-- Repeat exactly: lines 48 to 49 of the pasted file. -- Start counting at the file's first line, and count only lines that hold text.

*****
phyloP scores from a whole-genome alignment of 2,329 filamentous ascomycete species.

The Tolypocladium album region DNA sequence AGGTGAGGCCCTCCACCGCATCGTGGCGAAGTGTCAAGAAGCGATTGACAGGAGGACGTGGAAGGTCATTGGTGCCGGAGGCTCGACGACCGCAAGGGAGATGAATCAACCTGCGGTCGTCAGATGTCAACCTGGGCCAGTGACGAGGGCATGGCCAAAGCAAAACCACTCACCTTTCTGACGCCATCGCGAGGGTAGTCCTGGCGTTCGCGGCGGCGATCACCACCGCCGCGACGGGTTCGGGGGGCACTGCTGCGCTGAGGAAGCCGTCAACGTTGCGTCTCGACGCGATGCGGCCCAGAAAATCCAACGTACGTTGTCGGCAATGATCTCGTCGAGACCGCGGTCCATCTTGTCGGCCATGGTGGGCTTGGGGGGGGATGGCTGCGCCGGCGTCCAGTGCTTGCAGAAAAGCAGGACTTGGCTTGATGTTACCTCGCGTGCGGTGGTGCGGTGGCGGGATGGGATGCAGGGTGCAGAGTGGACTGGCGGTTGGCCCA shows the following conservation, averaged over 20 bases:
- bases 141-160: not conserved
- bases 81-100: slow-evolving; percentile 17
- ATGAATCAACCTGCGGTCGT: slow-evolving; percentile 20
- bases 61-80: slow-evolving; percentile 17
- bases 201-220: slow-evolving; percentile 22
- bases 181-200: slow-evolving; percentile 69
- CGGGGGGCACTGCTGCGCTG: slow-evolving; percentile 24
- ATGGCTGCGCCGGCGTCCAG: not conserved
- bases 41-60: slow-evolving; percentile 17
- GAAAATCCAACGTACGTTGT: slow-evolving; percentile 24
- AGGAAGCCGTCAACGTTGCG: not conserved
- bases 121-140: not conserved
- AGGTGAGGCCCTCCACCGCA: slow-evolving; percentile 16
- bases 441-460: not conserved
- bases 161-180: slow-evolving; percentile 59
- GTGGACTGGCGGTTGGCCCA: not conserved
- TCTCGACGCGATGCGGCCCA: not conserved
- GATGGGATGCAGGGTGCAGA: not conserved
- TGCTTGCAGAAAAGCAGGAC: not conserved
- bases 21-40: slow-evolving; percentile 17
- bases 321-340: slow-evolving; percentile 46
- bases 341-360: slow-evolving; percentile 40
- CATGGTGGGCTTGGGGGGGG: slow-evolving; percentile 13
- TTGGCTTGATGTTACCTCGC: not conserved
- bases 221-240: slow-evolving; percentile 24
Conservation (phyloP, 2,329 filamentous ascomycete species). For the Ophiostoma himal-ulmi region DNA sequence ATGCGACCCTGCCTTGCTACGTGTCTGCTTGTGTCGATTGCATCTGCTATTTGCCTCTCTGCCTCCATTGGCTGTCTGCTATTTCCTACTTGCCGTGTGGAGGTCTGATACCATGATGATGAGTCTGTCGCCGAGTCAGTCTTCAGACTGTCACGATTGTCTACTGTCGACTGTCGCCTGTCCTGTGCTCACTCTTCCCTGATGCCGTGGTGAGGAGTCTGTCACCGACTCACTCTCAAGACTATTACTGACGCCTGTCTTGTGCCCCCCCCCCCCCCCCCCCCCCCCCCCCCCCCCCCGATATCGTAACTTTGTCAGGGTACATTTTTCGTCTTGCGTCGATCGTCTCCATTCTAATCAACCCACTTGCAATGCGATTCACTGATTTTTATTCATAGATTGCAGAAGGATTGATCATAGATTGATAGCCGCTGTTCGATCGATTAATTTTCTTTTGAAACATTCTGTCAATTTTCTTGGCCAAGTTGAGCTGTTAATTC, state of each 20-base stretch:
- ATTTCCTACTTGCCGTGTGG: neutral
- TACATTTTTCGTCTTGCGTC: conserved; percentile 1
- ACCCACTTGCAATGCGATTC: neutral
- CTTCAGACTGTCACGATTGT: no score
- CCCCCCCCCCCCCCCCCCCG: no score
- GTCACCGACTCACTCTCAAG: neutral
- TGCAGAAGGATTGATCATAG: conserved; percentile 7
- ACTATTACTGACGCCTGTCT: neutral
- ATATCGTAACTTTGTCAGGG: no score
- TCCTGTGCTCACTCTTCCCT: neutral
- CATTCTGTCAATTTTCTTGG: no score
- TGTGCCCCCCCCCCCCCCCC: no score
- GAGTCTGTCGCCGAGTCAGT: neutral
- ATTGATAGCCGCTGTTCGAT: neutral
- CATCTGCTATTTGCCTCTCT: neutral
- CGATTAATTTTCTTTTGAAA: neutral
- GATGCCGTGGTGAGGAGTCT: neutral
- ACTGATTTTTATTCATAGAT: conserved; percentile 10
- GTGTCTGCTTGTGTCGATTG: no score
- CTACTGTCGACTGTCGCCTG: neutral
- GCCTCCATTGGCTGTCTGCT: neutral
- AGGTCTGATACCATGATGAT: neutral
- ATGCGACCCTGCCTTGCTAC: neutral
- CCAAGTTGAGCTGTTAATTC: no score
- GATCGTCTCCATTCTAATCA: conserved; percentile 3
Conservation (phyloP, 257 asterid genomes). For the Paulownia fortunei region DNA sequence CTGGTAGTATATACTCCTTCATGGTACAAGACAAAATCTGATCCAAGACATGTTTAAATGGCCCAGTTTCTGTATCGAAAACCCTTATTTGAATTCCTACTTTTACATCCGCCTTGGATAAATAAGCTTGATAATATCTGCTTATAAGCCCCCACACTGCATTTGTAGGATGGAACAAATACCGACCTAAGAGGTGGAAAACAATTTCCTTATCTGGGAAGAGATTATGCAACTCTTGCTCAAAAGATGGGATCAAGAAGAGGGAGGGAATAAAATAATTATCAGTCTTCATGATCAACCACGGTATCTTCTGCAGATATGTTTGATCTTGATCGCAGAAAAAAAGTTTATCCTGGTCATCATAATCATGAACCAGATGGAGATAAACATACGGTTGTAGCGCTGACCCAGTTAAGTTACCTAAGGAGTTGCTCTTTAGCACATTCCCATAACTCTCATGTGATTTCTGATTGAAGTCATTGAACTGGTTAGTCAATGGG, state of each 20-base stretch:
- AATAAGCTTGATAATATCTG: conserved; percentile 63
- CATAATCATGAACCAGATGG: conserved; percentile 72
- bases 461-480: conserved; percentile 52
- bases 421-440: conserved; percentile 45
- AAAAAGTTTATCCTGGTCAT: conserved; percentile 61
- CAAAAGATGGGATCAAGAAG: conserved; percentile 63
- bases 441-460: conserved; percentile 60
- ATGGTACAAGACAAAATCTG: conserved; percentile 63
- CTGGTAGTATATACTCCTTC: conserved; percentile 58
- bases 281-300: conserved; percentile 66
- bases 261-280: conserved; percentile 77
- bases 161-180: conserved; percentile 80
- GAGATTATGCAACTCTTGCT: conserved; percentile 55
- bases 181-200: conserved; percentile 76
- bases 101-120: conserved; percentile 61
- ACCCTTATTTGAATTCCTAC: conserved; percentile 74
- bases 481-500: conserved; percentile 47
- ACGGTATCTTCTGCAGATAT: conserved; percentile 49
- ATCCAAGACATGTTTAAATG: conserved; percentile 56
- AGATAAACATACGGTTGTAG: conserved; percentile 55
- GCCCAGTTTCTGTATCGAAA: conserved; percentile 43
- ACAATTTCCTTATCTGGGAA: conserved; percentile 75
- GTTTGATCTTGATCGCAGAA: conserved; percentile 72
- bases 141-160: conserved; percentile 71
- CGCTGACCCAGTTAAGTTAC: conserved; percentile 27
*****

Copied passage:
- CTACTGTCGACTGTCGCCTG: neutral
- GCCTCCATTGGCTGTCTGCT: neutral